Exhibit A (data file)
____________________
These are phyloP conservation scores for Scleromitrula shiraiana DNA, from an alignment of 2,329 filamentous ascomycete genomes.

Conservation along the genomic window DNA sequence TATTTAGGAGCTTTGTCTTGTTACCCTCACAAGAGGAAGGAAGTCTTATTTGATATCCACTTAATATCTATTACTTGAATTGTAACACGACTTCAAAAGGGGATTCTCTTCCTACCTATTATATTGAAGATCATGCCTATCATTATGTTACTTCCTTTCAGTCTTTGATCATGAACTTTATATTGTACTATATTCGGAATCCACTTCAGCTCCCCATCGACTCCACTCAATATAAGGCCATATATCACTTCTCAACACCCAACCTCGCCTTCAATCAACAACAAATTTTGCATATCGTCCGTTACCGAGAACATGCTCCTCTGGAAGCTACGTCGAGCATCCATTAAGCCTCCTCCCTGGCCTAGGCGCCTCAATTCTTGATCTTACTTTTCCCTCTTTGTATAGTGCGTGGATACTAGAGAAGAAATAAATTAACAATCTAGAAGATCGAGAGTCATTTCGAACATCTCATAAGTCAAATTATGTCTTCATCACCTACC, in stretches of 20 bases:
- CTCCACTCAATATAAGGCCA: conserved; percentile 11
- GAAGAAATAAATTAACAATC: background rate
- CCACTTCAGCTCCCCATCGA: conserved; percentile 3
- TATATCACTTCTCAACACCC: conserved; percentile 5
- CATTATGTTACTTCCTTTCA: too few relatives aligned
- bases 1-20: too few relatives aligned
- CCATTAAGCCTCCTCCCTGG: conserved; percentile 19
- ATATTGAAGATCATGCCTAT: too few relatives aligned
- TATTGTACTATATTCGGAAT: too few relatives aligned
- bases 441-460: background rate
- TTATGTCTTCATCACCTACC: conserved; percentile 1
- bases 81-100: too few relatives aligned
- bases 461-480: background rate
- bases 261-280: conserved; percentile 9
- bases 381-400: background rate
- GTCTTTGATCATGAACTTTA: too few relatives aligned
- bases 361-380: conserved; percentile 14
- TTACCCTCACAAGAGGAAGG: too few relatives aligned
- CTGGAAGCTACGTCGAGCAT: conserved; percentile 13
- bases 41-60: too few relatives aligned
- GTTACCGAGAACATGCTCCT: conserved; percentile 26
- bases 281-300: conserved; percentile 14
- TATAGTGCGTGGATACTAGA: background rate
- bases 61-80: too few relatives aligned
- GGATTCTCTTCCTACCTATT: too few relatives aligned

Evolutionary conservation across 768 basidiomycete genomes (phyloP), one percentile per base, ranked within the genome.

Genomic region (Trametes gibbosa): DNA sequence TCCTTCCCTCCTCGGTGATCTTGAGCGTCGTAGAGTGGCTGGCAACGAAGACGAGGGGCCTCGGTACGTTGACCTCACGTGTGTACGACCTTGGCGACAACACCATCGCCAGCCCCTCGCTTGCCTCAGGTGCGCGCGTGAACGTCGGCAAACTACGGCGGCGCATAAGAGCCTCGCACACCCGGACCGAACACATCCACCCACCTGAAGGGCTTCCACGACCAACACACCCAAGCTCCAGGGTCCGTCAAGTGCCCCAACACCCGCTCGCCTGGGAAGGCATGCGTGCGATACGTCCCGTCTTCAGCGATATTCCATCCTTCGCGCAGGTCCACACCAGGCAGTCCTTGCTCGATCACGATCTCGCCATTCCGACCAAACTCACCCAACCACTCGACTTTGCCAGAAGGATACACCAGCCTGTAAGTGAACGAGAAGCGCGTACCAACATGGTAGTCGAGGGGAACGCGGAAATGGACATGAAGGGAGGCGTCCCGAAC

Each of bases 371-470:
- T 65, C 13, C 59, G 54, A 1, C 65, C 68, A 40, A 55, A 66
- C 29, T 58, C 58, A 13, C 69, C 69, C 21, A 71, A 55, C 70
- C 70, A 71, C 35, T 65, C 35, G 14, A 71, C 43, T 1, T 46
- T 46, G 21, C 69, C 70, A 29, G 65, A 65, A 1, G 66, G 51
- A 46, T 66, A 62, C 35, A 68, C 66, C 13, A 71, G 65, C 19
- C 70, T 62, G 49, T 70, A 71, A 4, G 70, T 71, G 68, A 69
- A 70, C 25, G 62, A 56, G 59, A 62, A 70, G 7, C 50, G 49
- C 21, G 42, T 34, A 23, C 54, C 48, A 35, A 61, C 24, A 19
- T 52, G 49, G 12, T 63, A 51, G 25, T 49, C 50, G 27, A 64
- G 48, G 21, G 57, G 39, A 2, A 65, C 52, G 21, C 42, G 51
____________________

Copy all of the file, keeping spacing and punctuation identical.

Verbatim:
These are phyloP conservation scores for Scleromitrula shiraiana DNA, from an alignment of 2,329 filamentous ascomycete genomes.

Conservation along the genomic window DNA sequence TATTTAGGAGCTTTGTCTTGTTACCCTCACAAGAGGAAGGAAGTCTTATTTGATATCCACTTAATATCTATTACTTGAATTGTAACACGACTTCAAAAGGGGATTCTCTTCCTACCTATTATATTGAAGATCATGCCTATCATTATGTTACTTCCTTTCAGTCTTTGATCATGAACTTTATATTGTACTATATTCGGAATCCACTTCAGCTCCCCATCGACTCCACTCAATATAAGGCCATATATCACTTCTCAACACCCAACCTCGCCTTCAATCAACAACAAATTTTGCATATCGTCCGTTACCGAGAACATGCTCCTCTGGAAGCTACGTCGAGCATCCATTAAGCCTCCTCCCTGGCCTAGGCGCCTCAATTCTTGATCTTACTTTTCCCTCTTTGTATAGTGCGTGGATACTAGAGAAGAAATAAATTAACAATCTAGAAGATCGAGAGTCATTTCGAACATCTCATAAGTCAAATTATGTCTTCATCACCTACC, in stretches of 20 bases:
- CTCCACTCAATATAAGGCCA: conserved; percentile 11
- GAAGAAATAAATTAACAATC: background rate
- CCACTTCAGCTCCCCATCGA: conserved; percentile 3
- TATATCACTTCTCAACACCC: conserved; percentile 5
- CATTATGTTACTTCCTTTCA: too few relatives aligned
- bases 1-20: too few relatives aligned
- CCATTAAGCCTCCTCCCTGG: conserved; percentile 19
- ATATTGAAGATCATGCCTAT: too few relatives aligned
- TATTGTACTATATTCGGAAT: too few relatives aligned
- bases 441-460: background rate
- TTATGTCTTCATCACCTACC: conserved; percentile 1
- bases 81-100: too few relatives aligned
- bases 461-480: background rate
- bases 261-280: conserved; percentile 9
- bases 381-400: background rate
- GTCTTTGATCATGAACTTTA: too few relatives aligned
- bases 361-380: conserved; percentile 14
- TTACCCTCACAAGAGGAAGG: too few relatives aligned
- CTGGAAGCTACGTCGAGCAT: conserved; percentile 13
- bases 41-60: too few relatives aligned
- GTTACCGAGAACATGCTCCT: conserved; percentile 26
- bases 281-300: conserved; percentile 14
- TATAGTGCGTGGATACTAGA: background rate
- bases 61-80: too few relatives aligned
- GGATTCTCTTCCTACCTATT: too few relatives aligned

Evolutionary conservation across 768 basidiomycete genomes (phyloP), one percentile per base, ranked within the genome.

Genomic region (Trametes gibbosa): DNA sequence TCCTTCCCTCCTCGGTGATCTTGAGCGTCGTAGAGTGGCTGGCAACGAAGACGAGGGGCCTCGGTACGTTGACCTCACGTGTGTACGACCTTGGCGACAACACCATCGCCAGCCCCTCGCTTGCCTCAGGTGCGCGCGTGAACGTCGGCAAACTACGGCGGCGCATAAGAGCCTCGCACACCCGGACCGAACACATCCACCCACCTGAAGGGCTTCCACGACCAACACACCCAAGCTCCAGGGTCCGTCAAGTGCCCCAACACCCGCTCGCCTGGGAAGGCATGCGTGCGATACGTCCCGTCTTCAGCGATATTCCATCCTTCGCGCAGGTCCACACCAGGCAGTCCTTGCTCGATCACGATCTCGCCATTCCGACCAAACTCACCCAACCACTCGACTTTGCCAGAAGGATACACCAGCCTGTAAGTGAACGAGAAGCGCGTACCAACATGGTAGTCGAGGGGAACGCGGAAATGGACATGAAGGGAGGCGTCCCGAAC

Each of bases 371-470:
- T 65, C 13, C 59, G 54, A 1, C 65, C 68, A 40, A 55, A 66
- C 29, T 58, C 58, A 13, C 69, C 69, C 21, A 71, A 55, C 70
- C 70, A 71, C 35, T 65, C 35, G 14, A 71, C 43, T 1, T 46
- T 46, G 21, C 69, C 70, A 29, G 65, A 65, A 1, G 66, G 51
- A 46, T 66, A 62, C 35, A 68, C 66, C 13, A 71, G 65, C 19
- C 70, T 62, G 49, T 70, A 71, A 4, G 70, T 71, G 68, A 69
- A 70, C 25, G 62, A 56, G 59, A 62, A 70, G 7, C 50, G 49
- C 21, G 42, T 34, A 23, C 54, C 48, A 35, A 61, C 24, A 19
- T 52, G 49, G 12, T 63, A 51, G 25, T 49, C 50, G 27, A 64
- G 48, G 21, G 57, G 39, A 2, A 65, C 52, G 21, C 42, G 51